Properties of Matter | Three mile Island Project | 5/6

How it Starts

The most serious atomic power reactor disaster in the United States began very early on the morning of March 28th, 1979, when the main feed-water pumps malfunctioned and stopped pumping water to the steam generators of Reactor Number 2.

The reactor automatically shut down due to its loss of feed-water, but the temperatures continued to rise. The backup cooling system had been improperly locked closed and could not provide cooling water to the atomic reactor. Without cold water being pumped to the steam generator, pressure and temperature began to increase. A pressure-relief valve automatically opened as it was designed to do and the pressure levels dropped, but due to a mechanical failure, the valve did not shut properly. Due to this mechanical failure Steam continued to escape the reactor, soon the water that submerged the Nuclear Rods began to boil off, exposing the Rods to air. This was the start of the meltdown.

Radioactive Material Released

Radioactive gases from the reactor cooling system built up in the makeup tank in the auxiliary building. During March 29 and 30, operators used a system of pipes and compressors to move the gas to waste gas decay tanks. The compressors leaked, and some radioactive gases were released to the environment. These went through high-efficiency particulate air (HEPA) filters and charcoal filters which removed most of the toxic air, except for the noble gases, the estimated total of which was about 370 PBq  With short half-life, these did not pose a health hazard.

Radioactive Material Released

What happened:

  • After shutting down the fission reaction, Tower Number 2 reactor’s fuel core became uncovered and more than one third of the fuel melted.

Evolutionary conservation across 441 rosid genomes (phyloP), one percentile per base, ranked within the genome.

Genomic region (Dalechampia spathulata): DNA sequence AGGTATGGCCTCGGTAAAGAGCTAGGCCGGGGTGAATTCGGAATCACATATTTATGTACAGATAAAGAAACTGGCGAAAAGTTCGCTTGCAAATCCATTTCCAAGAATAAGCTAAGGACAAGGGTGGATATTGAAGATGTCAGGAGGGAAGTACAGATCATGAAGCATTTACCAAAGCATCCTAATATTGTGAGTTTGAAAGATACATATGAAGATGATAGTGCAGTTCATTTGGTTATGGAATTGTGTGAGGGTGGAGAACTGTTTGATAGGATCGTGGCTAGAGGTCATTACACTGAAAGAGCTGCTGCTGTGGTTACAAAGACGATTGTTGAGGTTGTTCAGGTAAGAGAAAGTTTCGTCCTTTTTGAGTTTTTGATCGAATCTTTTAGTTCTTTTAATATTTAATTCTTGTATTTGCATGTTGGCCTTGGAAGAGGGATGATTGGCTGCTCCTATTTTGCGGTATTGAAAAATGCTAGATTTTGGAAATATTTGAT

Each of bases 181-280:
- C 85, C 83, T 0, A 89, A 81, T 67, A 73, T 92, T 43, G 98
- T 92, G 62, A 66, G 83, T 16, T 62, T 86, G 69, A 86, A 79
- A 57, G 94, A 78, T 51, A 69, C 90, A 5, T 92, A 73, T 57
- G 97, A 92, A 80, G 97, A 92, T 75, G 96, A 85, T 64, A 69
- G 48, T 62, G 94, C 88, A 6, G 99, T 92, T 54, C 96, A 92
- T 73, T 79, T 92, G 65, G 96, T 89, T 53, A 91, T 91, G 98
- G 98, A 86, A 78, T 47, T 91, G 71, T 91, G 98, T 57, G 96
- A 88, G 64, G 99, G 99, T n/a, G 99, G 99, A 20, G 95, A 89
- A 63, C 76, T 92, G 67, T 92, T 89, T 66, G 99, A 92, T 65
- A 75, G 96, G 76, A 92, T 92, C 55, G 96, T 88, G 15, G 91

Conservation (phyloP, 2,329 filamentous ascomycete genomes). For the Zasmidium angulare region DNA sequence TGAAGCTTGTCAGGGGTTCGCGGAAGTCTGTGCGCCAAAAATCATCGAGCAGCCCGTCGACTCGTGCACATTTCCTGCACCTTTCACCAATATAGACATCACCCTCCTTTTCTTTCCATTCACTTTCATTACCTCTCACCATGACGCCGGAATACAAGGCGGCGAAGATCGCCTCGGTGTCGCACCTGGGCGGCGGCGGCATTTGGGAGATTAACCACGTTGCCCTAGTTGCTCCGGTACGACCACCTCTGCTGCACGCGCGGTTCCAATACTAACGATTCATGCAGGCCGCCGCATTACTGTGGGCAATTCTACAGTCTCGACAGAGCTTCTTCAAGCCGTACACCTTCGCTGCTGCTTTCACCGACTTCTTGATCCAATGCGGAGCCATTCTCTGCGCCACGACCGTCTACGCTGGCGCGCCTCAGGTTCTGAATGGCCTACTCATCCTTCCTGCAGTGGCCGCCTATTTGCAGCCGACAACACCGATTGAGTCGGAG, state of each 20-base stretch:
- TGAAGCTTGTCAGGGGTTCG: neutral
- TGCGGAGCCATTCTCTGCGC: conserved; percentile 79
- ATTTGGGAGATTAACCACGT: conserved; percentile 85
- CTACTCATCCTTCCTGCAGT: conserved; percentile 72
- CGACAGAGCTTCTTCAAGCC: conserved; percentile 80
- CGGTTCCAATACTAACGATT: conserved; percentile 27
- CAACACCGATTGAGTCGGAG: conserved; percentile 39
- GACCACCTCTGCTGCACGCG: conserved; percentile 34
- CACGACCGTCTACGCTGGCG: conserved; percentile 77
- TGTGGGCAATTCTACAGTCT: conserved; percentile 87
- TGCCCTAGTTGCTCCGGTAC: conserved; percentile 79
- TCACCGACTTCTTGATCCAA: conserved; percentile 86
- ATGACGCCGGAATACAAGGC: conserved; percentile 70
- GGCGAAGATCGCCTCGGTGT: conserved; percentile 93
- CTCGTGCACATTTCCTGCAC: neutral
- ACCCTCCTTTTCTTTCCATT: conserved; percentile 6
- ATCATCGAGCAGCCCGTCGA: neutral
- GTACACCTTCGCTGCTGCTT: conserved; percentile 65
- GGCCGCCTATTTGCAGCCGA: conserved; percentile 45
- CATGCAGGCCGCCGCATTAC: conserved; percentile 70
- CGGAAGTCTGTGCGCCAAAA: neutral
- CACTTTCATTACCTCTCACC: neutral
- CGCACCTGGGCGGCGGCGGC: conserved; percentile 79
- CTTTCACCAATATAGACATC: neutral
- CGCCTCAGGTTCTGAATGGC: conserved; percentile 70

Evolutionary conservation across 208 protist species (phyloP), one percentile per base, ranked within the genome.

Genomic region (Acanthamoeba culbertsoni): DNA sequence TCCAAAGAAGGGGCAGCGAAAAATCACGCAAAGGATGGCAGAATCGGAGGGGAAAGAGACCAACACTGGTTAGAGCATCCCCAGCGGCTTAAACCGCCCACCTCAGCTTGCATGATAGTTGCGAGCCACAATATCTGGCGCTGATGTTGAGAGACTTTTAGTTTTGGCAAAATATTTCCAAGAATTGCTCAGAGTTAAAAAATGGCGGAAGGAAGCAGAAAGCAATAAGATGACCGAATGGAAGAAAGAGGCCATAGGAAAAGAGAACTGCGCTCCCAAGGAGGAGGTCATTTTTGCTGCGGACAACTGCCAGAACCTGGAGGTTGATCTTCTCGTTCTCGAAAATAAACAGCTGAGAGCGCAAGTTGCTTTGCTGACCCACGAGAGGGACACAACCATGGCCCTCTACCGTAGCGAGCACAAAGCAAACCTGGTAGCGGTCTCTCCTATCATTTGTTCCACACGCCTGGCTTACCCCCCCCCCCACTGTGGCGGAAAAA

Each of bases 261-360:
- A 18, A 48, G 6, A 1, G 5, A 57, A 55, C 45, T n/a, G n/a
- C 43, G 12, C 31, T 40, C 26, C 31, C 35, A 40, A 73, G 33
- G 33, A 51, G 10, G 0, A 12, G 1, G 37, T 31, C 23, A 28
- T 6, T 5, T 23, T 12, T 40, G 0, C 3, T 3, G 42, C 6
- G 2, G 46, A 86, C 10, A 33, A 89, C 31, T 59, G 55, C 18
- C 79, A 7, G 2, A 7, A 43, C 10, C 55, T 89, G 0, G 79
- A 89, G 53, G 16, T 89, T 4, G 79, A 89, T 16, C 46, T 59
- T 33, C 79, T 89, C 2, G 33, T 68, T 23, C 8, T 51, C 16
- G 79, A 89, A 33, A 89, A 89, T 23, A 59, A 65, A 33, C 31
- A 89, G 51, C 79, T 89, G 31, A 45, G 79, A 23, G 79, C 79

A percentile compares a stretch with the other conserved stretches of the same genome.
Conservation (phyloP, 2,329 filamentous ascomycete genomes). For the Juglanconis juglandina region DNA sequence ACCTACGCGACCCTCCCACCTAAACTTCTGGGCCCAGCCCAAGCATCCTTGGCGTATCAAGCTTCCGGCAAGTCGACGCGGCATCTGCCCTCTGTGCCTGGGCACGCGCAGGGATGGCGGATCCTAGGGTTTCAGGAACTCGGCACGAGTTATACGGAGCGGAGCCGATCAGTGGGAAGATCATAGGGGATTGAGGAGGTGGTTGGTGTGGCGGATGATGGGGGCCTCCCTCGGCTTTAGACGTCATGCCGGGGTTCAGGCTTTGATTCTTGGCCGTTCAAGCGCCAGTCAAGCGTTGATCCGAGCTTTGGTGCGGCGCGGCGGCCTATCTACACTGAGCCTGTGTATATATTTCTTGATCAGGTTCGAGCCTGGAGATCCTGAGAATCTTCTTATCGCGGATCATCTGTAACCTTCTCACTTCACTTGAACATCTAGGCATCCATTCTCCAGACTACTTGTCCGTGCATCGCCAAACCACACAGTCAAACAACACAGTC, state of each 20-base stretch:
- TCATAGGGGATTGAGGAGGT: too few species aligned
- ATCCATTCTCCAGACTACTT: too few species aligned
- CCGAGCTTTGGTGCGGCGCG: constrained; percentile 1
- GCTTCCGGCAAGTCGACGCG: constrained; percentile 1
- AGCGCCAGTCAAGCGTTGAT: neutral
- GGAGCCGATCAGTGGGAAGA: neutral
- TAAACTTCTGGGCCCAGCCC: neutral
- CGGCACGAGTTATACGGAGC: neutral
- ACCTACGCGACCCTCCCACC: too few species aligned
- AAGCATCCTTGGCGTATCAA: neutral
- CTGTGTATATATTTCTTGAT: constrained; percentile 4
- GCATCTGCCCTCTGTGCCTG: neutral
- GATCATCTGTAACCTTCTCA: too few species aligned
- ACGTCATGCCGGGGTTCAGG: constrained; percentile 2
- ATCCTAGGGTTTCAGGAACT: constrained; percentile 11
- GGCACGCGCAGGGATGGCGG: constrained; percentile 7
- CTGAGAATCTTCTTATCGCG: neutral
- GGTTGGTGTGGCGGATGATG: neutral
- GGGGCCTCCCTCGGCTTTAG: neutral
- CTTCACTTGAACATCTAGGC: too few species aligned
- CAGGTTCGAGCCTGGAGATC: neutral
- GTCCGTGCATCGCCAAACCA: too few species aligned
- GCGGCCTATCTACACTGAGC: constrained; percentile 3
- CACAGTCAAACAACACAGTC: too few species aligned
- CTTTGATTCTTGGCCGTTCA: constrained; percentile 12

• Inadequate instrumentation and training programs at the time hampered operators’ ability to respond to the accident.
  • The accident was accompanied by communications problems that led to conflicting information available to the public, contributing to the public’s fears
  • A small amount of radiation was released from the plant. The releases were not serious and were not health hazards. This was confirmed by thousands of environmental and other samples and measurements taken during the accident.
  • The containment building worked as designed. Despite melting of about one-third of the fuel core, the reactor vessel itself maintained its integrity and contained the damaged fuel.

    Longer-term impacts:

    • Applying the accident’s lessons produced important, continuing improvement in the performance of all nuclear power plants.
    • The accident fostered better understanding of fuel melting, including improbability of a “China Syndrome” meltdown breaching the reactor vessel and the containment structure.
    • Public confidence in nuclear energy, particularly in USA, declined sharply following the Three Mile Island accident. It was a major cause of the decline in nuclear construction through the 1980s and 1990s.